I did not spend a lot of time with older students, I spent the majority of my time with students in the primary grades. Luckily, I was able to spend a day with 13-year-old students in Cusco so that I could have a more well-rounded experience. When I was with them, we watched a video on a man who was born without arms but he’s still accomplished his dreams. In Cusco there are a lot of families in poverty, so I felt like this connected well with them because it inspired them to find richness in spirit instead of monetary value. Although the teacher seemed to waste a lot of time making squiggly boxes to write in… and her handwriting was god awful, what was most important to her and to the students was the message here. I could clearly see the way that she was including elements of the Ignatian pedagogy in her classroom on that day. I wish I would have had a better chance to understand what was going on throughout the reflection and understand how she could have moved further with this lesson. I truly believe that reflection is an essential part of learning because it creates a safe place for dissecting the experiences. In my own personal experiences with reflection I am able to evaluate the kind of person that I want to become and how I can move toward that. There are so many different ways to reflect, for some it is more personal and for others it is helpful when there can be group discussion. In my future classroom I hope that I can create a community that allows my students to feel safe to question the way the world works and hopefully make discoveries. I like the way that Clara explains reflection as, “reflection is spontaneous, common, real thinking” (Clara, 262). There should not be one way for people as a whole to understand their experiences because they look at the world through different lenses. I want to ensure that my students understand that they have every right to their own opinions and beliefs, but they should also be prepared to have to back them up. There are a lot of different opinions and beliefs, not any one is right or wrong, but they should have a good reason for their beliefs.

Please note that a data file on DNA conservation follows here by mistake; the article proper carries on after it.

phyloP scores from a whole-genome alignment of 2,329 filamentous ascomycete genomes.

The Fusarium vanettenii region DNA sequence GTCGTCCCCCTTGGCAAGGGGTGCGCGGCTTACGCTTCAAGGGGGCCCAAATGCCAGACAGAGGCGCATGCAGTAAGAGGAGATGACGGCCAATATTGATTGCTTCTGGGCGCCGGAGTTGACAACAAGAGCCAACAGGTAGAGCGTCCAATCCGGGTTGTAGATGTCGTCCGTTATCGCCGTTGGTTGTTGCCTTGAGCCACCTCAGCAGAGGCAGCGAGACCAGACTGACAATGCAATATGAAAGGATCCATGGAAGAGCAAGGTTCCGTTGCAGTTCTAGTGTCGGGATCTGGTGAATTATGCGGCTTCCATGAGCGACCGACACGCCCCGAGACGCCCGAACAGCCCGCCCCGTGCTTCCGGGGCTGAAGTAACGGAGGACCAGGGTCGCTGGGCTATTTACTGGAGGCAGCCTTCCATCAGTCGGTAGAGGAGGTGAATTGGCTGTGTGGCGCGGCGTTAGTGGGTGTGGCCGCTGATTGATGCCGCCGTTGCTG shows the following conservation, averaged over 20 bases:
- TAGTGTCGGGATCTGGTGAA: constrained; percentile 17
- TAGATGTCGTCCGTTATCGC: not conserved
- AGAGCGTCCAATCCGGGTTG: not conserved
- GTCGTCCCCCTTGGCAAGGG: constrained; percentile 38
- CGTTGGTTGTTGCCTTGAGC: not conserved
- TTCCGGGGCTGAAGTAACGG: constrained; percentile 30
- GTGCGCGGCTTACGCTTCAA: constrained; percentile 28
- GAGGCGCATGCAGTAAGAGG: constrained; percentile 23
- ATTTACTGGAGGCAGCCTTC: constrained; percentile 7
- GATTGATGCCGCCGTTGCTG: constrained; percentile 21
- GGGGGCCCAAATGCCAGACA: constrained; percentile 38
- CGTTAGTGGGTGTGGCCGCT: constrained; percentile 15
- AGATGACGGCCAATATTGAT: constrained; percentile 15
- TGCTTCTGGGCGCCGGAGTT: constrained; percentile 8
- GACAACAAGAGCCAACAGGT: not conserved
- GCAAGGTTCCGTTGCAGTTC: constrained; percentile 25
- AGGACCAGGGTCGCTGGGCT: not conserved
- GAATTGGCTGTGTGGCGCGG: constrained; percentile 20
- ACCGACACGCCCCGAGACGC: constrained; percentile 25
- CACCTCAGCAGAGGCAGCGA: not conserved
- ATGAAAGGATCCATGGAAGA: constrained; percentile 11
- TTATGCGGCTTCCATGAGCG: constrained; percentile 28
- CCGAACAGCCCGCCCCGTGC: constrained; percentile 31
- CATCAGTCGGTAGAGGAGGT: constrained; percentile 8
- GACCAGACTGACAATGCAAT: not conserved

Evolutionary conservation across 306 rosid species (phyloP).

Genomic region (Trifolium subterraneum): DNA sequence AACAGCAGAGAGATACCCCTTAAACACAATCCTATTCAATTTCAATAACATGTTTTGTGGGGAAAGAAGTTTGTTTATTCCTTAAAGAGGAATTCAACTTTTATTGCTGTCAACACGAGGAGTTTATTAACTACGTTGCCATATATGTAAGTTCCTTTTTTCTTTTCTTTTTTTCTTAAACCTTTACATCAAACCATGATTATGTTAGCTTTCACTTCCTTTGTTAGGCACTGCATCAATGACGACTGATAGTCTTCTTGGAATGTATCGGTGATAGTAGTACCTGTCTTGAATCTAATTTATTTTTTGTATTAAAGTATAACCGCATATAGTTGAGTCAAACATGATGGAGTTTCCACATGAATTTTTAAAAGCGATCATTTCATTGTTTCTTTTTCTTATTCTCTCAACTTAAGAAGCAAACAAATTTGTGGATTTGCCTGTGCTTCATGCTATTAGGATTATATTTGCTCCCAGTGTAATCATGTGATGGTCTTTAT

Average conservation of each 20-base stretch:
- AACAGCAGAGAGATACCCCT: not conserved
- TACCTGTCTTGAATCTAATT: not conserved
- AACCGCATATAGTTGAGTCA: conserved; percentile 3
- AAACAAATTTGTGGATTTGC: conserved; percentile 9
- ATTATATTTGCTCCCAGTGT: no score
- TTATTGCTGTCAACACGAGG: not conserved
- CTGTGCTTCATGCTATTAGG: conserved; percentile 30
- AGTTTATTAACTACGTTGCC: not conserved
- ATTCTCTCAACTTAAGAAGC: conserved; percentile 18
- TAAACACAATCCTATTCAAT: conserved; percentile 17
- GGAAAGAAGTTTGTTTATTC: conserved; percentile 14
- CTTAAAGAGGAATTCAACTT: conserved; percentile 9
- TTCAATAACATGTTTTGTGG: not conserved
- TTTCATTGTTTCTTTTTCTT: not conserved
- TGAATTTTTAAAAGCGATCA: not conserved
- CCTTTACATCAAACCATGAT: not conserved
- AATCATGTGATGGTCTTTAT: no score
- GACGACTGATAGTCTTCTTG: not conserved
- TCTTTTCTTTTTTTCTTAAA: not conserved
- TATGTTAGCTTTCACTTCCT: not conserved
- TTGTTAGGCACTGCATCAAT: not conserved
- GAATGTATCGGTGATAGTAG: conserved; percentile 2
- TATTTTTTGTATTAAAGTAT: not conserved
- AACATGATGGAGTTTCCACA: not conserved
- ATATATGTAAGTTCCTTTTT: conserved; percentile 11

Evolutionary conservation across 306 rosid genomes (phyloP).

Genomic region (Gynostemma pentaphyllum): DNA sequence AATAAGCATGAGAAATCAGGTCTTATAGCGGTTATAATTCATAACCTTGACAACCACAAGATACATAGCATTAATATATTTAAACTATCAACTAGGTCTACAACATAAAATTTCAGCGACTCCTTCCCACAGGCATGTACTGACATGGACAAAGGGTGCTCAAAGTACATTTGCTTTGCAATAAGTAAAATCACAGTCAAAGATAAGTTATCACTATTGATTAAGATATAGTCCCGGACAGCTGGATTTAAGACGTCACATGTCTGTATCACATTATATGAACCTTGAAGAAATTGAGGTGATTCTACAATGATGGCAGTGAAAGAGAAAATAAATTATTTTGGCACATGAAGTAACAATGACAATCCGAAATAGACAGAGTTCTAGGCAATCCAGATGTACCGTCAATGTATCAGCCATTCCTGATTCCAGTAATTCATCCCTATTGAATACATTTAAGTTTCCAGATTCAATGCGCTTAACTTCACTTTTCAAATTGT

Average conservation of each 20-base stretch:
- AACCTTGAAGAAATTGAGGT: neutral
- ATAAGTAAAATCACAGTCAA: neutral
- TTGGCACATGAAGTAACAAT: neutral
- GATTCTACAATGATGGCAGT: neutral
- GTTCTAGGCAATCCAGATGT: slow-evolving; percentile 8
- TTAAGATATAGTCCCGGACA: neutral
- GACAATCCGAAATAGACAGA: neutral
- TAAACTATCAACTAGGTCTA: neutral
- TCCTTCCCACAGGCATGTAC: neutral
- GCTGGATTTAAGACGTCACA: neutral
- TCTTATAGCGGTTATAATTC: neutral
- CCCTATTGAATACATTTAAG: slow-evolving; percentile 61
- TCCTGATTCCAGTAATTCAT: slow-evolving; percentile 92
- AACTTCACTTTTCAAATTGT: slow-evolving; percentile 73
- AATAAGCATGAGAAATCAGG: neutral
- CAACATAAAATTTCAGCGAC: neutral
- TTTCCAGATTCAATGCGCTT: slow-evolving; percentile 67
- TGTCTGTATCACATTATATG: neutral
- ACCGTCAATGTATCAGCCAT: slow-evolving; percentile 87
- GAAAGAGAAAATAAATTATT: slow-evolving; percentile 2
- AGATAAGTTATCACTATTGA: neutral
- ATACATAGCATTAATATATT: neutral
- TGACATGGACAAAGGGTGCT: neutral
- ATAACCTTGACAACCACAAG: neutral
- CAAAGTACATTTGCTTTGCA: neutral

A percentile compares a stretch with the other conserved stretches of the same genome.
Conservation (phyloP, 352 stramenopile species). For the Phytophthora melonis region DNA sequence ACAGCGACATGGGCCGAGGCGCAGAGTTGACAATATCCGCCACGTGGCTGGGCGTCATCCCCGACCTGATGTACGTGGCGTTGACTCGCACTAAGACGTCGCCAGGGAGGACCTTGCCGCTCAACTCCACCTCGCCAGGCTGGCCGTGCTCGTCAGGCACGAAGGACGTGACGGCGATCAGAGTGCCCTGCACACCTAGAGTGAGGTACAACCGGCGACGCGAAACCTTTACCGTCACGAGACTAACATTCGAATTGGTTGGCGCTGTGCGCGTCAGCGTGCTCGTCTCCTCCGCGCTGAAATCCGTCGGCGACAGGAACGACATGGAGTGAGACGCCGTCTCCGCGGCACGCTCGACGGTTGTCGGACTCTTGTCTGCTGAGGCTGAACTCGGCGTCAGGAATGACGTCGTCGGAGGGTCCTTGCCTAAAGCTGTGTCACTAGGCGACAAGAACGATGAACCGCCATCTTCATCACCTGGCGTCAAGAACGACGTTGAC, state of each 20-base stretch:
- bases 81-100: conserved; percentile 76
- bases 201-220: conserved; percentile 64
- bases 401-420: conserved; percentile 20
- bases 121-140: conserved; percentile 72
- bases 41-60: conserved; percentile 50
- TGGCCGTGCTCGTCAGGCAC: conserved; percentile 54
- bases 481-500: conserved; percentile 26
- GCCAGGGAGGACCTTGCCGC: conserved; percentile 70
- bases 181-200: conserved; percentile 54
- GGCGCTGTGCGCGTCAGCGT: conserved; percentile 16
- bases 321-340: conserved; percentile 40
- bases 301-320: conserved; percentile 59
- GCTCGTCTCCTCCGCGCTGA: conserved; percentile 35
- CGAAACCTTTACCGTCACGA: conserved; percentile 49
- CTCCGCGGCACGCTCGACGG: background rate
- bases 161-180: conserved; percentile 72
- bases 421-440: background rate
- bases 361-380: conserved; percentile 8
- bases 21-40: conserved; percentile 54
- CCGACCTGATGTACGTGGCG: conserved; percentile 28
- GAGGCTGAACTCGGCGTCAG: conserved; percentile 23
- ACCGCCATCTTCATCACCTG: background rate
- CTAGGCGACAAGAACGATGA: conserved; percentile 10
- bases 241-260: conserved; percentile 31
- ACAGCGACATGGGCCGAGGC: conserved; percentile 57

After this wonderful experience, I have been able to learn more about myself in a number of ways. I have learned how important it is to stand for something, to have a purpose, and to follow through on my ideas. I think it’s just all about accountability and being the best possible person we can be, that’s how we make the education system better. I hope that after this wonderful experience I can keep what I have learned in mind. Doing so will help me follow through with making my classroom a safe place for my students to reflect. I think living out the Ignatian Pedagogy in my classroom will be the best way to help my students to be the best they can and impact the world as positively as possible.